Plans to focus EU funding more on results
The European Commission has long sought to sharpen the focus of EU funding toward results. In 2015, the Juncker Commission launched an initiative called ‘EU Budget Focused on Results’.
The Von der Leyen Commission is expected to include new provisions in line with the EU’s Multiannual Financial Framework for 2021-2027 to ensure that EU funding focuses more clearly on results.
- See the 2019 Commission.
- And the new proposals of 28 May 2020
- Communication from the Commission to the European Parliament and the Council on the performance framework for the EU budget under the 2021-2027 MFF – COM(2021) 366
On 17 December 2020 the European Council, consisting of the member states’ heads of state and government, agreed to a new MFF for 2021-2027.
Effectiveness of agricultural grants
There is only limited evidence of the effectiveness of European grants in the Netherlands (and in the EU as a whole), in part due to the absence of adequate source information. In 2019, we performed an audit of income support for farmers (chapter 5 of the Report on the National Declaration), with the help of data from Statistics Netherlands and the Netherlands Enterprise Agency. The Netherlands received around €5 billion from this fund between 2014 and 2020. This accounted for approximately two-thirds of the Netherlands total EU receipts. We reported that there were signs that this income support worked to some extent in ensuring that farmers maintained a reasonable standard of living. Without this support, farmers’ gross operating income would be less than the statutory minimum wage in just over half of the cases we looked at. With this support, just over one third of farmers fell into this category. We also saw, however, that over one third of the EU income support went to farmers whose gross annual income was at least twice the national average. The figure below, taken from our audit report, shows the proportion of farmers by income bracket with and without income support in 2014, and with income support based on acreage (based on the modified system launched in 2019).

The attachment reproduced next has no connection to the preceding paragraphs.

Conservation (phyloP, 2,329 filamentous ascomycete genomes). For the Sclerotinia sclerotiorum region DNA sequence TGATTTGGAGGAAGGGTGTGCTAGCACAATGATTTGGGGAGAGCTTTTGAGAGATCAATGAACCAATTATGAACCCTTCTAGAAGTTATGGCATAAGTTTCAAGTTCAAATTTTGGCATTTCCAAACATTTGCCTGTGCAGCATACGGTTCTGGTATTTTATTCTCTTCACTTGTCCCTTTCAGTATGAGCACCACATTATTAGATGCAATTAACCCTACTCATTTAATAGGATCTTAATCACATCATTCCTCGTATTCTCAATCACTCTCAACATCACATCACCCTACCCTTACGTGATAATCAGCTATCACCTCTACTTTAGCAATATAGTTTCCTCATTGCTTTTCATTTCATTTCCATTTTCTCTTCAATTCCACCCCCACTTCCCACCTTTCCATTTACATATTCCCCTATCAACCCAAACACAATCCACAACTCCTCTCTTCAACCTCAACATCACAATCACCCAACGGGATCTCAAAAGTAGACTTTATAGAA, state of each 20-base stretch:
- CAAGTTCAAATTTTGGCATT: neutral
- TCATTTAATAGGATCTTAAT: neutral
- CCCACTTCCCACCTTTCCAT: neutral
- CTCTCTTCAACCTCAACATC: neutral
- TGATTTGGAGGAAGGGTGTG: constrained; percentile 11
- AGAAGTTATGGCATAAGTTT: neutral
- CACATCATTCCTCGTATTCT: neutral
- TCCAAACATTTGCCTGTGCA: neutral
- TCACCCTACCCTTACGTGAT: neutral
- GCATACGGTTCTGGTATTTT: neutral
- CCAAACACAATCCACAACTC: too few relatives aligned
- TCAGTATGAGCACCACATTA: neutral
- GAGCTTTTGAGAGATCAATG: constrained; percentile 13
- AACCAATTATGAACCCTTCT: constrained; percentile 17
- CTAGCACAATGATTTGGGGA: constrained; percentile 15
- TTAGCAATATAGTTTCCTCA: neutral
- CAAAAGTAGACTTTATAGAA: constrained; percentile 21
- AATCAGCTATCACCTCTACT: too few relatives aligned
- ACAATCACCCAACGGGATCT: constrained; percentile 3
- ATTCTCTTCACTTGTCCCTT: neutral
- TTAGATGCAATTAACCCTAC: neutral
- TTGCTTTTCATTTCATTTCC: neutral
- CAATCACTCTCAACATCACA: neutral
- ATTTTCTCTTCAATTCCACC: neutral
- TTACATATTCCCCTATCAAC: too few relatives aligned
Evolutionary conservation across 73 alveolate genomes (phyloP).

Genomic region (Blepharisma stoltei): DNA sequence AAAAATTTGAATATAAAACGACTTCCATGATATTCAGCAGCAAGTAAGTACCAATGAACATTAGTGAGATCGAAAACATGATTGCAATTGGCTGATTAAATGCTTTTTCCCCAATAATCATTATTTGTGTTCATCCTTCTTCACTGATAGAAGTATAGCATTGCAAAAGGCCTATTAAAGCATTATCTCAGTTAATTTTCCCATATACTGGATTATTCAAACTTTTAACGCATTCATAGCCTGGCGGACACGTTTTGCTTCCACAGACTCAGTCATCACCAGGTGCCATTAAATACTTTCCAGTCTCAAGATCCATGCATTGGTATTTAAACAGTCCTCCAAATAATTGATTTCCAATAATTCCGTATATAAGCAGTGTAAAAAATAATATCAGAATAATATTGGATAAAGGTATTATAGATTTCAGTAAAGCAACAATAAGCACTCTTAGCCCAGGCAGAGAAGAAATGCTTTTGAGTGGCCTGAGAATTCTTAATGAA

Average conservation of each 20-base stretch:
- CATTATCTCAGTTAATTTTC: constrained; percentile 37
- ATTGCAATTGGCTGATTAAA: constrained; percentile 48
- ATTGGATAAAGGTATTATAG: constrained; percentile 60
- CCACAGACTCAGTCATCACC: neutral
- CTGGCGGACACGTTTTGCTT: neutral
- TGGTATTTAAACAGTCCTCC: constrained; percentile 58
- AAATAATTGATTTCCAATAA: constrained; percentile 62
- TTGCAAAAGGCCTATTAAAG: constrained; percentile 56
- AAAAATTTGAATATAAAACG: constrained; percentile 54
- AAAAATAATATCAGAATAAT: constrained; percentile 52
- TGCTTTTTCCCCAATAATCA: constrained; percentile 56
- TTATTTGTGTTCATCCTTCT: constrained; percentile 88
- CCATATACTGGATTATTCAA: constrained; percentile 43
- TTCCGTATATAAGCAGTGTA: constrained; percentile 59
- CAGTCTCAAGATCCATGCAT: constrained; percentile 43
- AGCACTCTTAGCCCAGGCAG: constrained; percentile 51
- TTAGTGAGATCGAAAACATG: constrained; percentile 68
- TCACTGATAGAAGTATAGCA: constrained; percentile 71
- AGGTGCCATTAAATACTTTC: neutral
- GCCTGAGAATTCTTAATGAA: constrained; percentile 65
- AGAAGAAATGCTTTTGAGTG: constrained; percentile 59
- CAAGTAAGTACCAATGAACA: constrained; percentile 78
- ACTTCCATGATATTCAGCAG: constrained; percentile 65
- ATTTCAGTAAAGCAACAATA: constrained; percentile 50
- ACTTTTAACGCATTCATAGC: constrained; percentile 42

With income support, gross income of 36% of farmers was lower than the statutory minimum wage
|More than or equal to twice the average income
|Average income to twice the average income (€66,000)
|Minimum wage to average income (€33,000)
|Less than the minimum wage (€19,253)
|Farmers with income from operations without income support
|Farmers with income from operations with income support 2014
|Breakdown of income support across income brackets 2014
|Farmers with income from operations with income support. System since 2019
|Breakdown of income support across income brackets since 2019
We also audited a number of smaller-scale projects in 2015. We found that, in as far as we were able to draw any conclusions, that effectiveness of these projects varied considerably.